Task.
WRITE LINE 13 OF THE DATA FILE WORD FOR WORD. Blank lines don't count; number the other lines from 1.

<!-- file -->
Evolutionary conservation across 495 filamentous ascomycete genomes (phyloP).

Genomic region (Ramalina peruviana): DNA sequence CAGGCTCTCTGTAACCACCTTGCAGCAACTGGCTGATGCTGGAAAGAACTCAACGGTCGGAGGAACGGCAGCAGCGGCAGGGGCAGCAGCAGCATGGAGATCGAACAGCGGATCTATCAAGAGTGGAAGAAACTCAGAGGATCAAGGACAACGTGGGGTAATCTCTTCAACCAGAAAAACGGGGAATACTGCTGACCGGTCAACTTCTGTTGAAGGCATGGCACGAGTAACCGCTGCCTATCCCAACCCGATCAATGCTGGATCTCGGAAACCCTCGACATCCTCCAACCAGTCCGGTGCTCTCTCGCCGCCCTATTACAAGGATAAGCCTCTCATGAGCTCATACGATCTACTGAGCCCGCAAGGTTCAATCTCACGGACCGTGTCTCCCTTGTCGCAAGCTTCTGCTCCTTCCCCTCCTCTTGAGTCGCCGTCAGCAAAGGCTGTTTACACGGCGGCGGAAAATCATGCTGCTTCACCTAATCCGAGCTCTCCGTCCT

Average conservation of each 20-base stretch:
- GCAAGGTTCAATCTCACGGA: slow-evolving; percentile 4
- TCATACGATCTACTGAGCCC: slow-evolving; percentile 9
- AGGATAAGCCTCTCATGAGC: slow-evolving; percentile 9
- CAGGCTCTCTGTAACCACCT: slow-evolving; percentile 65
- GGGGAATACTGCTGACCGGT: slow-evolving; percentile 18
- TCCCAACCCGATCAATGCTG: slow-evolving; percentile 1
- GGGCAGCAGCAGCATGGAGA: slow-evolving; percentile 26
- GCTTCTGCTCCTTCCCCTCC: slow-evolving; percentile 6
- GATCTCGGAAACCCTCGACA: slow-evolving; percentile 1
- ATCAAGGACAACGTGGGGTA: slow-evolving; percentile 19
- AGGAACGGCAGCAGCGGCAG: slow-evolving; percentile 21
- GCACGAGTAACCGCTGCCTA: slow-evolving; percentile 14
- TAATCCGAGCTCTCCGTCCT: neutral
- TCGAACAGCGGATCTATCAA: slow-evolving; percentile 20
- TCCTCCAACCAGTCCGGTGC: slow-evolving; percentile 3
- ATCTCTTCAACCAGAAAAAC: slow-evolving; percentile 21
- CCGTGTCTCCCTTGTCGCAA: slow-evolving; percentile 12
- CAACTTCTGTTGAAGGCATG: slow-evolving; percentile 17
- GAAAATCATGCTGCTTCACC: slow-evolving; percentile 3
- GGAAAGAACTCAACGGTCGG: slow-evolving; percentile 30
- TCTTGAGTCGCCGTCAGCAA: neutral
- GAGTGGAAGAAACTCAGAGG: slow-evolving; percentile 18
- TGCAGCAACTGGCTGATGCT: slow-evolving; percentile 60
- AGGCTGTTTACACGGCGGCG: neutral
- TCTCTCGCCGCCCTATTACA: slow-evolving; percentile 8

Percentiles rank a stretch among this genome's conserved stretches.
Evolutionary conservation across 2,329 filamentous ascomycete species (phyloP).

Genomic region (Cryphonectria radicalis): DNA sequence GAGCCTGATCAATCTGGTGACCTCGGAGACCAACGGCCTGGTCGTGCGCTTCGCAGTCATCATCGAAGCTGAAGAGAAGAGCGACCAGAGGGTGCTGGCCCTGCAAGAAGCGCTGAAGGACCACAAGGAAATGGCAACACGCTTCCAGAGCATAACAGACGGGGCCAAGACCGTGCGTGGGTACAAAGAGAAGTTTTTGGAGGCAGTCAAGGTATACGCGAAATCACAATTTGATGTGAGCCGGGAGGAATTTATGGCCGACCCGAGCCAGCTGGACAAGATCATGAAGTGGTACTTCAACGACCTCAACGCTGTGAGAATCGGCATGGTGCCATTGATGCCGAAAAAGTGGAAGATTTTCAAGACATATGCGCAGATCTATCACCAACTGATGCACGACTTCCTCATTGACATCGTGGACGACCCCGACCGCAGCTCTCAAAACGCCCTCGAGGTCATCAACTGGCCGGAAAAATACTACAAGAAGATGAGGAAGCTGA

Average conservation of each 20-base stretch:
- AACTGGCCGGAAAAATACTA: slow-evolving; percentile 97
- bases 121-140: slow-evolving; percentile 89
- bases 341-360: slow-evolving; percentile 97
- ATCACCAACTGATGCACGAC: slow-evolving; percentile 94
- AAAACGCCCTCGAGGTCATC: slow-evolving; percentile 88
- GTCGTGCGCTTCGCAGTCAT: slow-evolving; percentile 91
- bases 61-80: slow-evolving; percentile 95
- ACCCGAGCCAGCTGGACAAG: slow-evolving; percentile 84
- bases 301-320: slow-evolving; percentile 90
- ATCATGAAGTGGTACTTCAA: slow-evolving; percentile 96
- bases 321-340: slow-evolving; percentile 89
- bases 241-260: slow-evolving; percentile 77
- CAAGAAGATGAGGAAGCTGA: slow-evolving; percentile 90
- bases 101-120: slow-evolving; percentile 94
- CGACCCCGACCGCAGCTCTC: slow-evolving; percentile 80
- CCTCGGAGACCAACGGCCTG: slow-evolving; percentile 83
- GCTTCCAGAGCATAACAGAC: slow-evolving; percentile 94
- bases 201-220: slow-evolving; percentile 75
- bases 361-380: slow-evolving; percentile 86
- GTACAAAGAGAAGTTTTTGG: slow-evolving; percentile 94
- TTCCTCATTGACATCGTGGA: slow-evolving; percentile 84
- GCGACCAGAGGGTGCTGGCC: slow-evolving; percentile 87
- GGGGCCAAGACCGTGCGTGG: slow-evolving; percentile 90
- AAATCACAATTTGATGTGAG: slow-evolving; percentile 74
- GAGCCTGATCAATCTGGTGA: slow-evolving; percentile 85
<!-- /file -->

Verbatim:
- ATCAAGGACAACGTGGGGTA: slow-evolving; percentile 19